Another thing to keep in mind is that populations are decreasing, so anything to help them out is always a plus.
What they like
This is a brief list of plants/herbs/flowers/trees that bees find attractive. There are many options, so it isn’t hard to find one to suit your taste.
Keep in mind that Bees aren’t color-blind, and they actually prefer blue, purple, yellow, and white flowers. They also like ‘foraging’ in sunny areas, and are often times more responsive to native plants they are familiar with.
These friendly looking bugs may be pleasant to us, but they are aphids and a blackfly’s worst nightmare. One ladybug that lives for a year can eat over 5,000 aphids, so if you find them infesting a plant, don’t douse it with chemicals.
If you have ladybugs, once they reach the plant, they will devour the aphids quickly. If you find you are having a hard time attracting them, you have the option of ordering them online and releasing them into your garden (doing so at dusk will minimize the number that fly away.)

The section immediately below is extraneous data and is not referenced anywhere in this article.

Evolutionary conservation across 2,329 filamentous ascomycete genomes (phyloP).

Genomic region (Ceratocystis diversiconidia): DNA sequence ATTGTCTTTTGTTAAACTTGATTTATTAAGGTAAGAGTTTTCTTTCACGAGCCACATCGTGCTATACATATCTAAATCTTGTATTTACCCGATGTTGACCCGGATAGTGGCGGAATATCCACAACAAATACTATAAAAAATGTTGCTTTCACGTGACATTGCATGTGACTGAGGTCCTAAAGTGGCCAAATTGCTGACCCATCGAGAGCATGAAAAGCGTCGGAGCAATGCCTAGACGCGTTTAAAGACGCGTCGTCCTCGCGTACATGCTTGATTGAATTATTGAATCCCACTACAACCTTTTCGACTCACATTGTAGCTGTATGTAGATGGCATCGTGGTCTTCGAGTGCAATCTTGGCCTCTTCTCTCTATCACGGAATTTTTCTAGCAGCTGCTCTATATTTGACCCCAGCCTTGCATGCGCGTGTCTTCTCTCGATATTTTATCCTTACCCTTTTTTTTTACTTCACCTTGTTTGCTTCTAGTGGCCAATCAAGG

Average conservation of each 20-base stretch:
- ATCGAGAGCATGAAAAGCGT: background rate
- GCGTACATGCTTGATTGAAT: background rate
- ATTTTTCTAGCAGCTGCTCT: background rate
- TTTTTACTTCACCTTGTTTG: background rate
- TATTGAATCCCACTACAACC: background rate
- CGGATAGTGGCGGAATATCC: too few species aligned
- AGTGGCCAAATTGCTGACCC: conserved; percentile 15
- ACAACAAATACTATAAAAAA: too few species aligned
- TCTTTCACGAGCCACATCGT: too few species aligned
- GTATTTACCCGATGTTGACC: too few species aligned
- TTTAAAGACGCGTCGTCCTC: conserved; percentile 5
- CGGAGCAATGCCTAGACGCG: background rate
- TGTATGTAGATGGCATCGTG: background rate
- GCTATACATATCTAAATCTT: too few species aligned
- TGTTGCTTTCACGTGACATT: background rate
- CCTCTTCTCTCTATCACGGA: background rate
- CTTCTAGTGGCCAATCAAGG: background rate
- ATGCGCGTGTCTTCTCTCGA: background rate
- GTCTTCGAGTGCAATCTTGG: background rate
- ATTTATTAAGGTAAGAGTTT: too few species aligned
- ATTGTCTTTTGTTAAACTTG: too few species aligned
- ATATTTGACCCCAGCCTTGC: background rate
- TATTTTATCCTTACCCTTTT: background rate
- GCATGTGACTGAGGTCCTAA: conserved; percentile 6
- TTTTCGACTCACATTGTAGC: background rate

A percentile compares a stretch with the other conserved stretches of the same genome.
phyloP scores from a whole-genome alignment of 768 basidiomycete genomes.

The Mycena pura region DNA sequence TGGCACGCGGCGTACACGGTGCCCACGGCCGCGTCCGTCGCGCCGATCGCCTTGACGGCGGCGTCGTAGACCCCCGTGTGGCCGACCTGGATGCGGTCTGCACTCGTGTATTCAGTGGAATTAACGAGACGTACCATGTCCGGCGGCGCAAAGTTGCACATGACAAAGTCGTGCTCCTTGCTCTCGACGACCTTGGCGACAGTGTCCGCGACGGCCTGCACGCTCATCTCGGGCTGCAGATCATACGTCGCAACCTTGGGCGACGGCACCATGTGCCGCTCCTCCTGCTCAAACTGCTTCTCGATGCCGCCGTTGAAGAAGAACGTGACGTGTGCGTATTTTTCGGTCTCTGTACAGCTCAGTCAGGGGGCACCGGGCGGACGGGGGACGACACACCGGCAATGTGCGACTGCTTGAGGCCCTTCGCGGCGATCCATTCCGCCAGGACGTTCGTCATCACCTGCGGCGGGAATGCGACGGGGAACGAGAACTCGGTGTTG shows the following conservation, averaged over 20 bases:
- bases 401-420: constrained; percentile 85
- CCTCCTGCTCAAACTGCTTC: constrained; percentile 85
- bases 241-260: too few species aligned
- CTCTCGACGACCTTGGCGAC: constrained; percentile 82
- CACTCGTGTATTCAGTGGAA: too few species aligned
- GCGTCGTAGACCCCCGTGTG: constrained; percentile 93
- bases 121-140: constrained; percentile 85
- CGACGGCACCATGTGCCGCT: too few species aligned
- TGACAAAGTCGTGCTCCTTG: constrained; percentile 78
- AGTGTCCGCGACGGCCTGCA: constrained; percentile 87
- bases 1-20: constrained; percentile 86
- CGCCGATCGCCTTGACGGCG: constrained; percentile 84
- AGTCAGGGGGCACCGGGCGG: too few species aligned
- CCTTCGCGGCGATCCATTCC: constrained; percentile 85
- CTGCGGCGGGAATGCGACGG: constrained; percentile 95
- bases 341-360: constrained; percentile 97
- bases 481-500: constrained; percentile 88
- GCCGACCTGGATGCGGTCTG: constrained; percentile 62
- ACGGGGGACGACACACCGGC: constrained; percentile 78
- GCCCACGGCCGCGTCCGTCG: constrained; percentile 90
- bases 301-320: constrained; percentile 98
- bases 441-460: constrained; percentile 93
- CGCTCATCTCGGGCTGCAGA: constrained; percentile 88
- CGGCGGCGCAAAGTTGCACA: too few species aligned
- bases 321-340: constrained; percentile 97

Also, you can drape a light netting or mesh over an infested plant and release the ladybugs beneath it-it won’t take them long to find the food.
What they like
-Nettle (which you can use for tea)
-Water (this isn’t a plant, but watering your garden helps them stay put)
Butterflies and flowers were made for one another-as an old French poet once said “The butterfly is a flying flower, The flower a tethered butterfly.”
Not only are they a joy to watch, but butterflies help pollinate your garden and keep it growing and reproducing. Butterfly gardens are also a great way to introduce youngsters to gardening, the importance of which can never be underestimated.
What they like
- Green lacewings
These delicate, slow moving night-time feeders eat mainly nectar as adults, but as larvae, they have the nickname “aphid lion.” Available as eggs, these guys are less likely to wander then ladybugs, and a single larva can eat up to 200 aphids a week!